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Mountbatten's Samurai: Imperial Japanese Army and Navy Forces under British Control in Southeast Asia, 1945-1948

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Mountbatten's Samurai: Imperial Japanese Army and Navy Forces under British Control in Southeast Asia, 1945-1948

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’This is an important book that uncovers some remarkable secrets… Connor is an outstanding historian of wartime Asia and he tells his story well.’ Richard J. Aldrich, author of GCHQ

Six weeks after Japan’s surrender in August 1945, British and Japanese troops were fighting side-by-side against nationalist revolutionaries in ‘peacekeeping’ operations in Indonesia and Vietnam. In Java, Dutch civilians cheered as their former jailors, members of the infamous kenpeitai rescued them from what had seemed certain death at the hands of armed mobs. In November 1945 a Japanese Army officer was recommended for a British Distinguished Service Order (DSO) for services rendered to South-East Asia Command after his troops helped restore order and save thousands of civilian lives.

’The Japanese may be so deployed and…drastic action including shooting should be taken against any who refuse’. Admiral Mountbatten (to War Office), Kandy, 24 August 1945

’The men concerned are surely Japanese prisoners-of-war and if the War Office, in order to evade compliance with the Geneva Convention, have decided to call them something else, this should not…avoid responsibility for decent treatment.’ Foreign Office, London, 18 March 1946

In August 1945 Britain accepted responsibility for the care and repatriation of over 750,000 Japanese military personnel in Southeast Asia. Short of manpower and resources in Burma and Malaya, and with its French and Dutch Allies’ colonial territories of Indo-China (FIC) and the Netherlands East Indies (NEI) embroiled in revolution, Britain found it expedient to press the Japanese—who were denied Prisoner of War (PoW) status—into military operations in support of European colonial interests and then ignore repatriation commitments by deliberately retaining over 100,000 as mass, unpaid labour.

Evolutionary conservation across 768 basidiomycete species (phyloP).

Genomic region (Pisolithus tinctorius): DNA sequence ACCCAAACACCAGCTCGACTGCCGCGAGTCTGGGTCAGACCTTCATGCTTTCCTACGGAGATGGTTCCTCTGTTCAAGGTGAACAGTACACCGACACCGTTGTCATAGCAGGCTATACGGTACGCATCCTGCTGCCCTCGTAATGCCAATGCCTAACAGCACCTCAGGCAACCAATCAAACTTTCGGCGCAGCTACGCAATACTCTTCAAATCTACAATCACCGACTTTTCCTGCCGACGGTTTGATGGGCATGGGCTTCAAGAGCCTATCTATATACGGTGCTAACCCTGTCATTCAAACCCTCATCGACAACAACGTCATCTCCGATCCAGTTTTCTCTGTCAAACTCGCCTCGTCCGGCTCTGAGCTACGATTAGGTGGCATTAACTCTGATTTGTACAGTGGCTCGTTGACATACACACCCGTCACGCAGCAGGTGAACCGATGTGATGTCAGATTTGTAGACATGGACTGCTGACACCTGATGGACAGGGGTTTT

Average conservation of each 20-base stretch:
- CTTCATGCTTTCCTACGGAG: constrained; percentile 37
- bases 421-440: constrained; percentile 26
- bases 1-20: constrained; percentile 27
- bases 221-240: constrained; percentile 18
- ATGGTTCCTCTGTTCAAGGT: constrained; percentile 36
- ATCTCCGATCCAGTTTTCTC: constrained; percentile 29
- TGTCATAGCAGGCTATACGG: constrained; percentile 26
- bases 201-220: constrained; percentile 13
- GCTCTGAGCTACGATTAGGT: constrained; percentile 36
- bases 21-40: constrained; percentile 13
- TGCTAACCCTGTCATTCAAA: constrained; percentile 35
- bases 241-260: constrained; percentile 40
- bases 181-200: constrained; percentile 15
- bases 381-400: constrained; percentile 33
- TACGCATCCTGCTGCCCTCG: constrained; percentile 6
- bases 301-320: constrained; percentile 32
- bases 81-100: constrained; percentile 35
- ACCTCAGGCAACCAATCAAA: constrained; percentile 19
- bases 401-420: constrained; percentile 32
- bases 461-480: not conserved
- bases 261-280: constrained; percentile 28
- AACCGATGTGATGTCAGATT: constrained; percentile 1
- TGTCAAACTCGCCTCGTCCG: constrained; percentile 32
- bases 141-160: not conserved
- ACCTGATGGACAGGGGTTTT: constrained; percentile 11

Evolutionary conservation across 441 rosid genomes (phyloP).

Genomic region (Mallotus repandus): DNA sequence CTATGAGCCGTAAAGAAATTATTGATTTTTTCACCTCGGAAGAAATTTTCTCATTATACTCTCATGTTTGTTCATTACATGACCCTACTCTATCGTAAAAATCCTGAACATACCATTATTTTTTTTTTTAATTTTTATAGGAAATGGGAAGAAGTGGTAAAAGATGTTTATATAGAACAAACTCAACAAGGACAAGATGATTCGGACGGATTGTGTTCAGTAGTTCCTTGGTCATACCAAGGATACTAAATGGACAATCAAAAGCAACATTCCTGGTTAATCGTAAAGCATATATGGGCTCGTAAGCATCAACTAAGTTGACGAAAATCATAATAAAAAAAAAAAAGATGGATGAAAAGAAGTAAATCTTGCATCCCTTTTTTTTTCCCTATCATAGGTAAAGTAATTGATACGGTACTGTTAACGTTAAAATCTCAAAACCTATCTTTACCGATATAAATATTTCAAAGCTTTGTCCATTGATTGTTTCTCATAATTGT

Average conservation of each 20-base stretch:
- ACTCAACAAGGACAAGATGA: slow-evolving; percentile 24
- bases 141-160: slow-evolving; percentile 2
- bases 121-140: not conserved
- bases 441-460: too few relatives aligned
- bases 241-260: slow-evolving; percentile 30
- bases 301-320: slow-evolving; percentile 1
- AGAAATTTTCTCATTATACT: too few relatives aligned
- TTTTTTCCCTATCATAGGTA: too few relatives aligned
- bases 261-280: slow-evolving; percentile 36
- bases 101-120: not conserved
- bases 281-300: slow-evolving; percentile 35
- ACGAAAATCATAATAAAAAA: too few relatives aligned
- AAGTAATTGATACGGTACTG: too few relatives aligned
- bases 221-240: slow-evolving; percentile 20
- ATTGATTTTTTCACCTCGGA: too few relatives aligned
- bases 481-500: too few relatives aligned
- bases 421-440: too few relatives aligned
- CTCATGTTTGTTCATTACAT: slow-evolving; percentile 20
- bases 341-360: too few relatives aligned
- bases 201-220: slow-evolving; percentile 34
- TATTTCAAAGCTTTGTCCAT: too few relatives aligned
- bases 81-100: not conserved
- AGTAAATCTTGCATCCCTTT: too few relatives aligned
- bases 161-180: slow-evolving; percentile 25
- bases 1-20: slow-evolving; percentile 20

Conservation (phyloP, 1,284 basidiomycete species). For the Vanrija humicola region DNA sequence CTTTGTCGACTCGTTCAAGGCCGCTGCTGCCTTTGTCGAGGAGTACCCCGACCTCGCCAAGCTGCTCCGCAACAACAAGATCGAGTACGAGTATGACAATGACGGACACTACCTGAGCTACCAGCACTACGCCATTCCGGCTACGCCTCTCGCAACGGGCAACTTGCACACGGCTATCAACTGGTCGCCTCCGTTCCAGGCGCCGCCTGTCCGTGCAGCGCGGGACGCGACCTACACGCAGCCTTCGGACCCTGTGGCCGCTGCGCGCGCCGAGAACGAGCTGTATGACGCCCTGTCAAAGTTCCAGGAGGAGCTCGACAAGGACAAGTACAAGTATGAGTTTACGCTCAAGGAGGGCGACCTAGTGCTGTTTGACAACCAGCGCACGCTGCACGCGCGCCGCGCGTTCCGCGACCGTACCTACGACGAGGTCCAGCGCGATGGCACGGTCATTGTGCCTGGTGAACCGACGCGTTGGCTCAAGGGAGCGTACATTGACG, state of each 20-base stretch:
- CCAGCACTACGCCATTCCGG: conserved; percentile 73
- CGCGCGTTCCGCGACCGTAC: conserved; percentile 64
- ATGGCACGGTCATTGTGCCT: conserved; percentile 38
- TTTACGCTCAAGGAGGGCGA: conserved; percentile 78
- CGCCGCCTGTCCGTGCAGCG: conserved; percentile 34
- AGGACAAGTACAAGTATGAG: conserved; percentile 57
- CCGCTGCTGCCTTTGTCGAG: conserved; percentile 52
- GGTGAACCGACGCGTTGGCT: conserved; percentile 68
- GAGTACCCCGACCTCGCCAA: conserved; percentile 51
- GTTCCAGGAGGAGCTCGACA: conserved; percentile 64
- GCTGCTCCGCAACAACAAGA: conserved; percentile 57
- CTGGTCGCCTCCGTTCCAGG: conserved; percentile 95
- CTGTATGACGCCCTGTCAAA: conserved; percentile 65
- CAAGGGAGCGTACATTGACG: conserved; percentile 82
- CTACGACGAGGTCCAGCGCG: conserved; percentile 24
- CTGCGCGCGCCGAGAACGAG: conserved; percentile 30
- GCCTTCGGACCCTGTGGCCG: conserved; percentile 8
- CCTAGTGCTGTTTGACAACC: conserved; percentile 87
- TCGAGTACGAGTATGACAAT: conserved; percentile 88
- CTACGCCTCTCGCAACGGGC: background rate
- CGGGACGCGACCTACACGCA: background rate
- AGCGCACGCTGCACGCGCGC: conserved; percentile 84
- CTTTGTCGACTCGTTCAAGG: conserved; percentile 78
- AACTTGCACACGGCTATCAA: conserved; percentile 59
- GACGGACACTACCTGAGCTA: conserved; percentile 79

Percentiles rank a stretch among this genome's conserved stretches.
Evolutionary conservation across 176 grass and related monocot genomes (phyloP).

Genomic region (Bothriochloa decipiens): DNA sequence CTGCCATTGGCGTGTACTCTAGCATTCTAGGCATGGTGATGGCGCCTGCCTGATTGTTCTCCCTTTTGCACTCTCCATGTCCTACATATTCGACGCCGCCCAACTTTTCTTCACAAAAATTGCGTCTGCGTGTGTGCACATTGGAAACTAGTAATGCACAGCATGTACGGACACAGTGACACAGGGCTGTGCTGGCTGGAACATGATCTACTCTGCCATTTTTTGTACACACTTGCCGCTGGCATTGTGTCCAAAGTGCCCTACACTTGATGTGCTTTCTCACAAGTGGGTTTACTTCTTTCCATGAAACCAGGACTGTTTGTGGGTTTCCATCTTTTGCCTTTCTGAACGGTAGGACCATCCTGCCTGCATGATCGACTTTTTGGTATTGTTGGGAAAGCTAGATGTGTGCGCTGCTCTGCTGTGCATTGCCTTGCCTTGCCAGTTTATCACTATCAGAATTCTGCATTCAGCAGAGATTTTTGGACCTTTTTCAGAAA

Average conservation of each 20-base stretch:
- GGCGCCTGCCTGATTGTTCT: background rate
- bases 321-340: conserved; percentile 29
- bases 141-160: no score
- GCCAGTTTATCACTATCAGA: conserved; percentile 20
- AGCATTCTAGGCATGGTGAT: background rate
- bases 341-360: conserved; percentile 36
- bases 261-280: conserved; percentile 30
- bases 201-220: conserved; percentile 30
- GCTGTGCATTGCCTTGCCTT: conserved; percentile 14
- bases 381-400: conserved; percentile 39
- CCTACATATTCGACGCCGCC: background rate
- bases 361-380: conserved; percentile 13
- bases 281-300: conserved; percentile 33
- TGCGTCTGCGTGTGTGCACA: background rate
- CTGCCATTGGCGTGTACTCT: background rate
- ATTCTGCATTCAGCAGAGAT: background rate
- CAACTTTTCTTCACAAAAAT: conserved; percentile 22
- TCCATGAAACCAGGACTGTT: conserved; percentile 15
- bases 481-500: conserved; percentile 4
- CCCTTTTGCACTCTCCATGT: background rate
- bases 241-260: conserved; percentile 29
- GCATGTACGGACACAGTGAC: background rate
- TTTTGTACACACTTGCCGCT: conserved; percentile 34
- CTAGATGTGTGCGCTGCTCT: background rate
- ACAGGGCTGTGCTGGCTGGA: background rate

’[A] stain which would blemish the honor of the United Kingdom…’ General Douglas MacArthur, Tokyo, March 1947

Mountbatten’s Samurai reveals a Britain struggling to match Great Power status and obligation without a Great Power budget or capability in Southeast Asia in the face of strong criticism from the US State Department in Washington, General Douglas MacArthur’s SCAP GHQ Occupation headquarters in Tokyo, the International Committee for the Red Cross (ICRC), the Japanese Government and even the Vatican.

’A perceptive and shrewd analysis of the prolonged and secret diplomatic stand-off between London and Washington over Britain’s post-war use of tens of thousands of surrendered Japanese in combat operations in support of European colonial interests in contravention of the Geneva Convention, and later as deliberately retained, unpaid labour in breach of the Potsdam Agreement’. (Publisher’s Catalogue)

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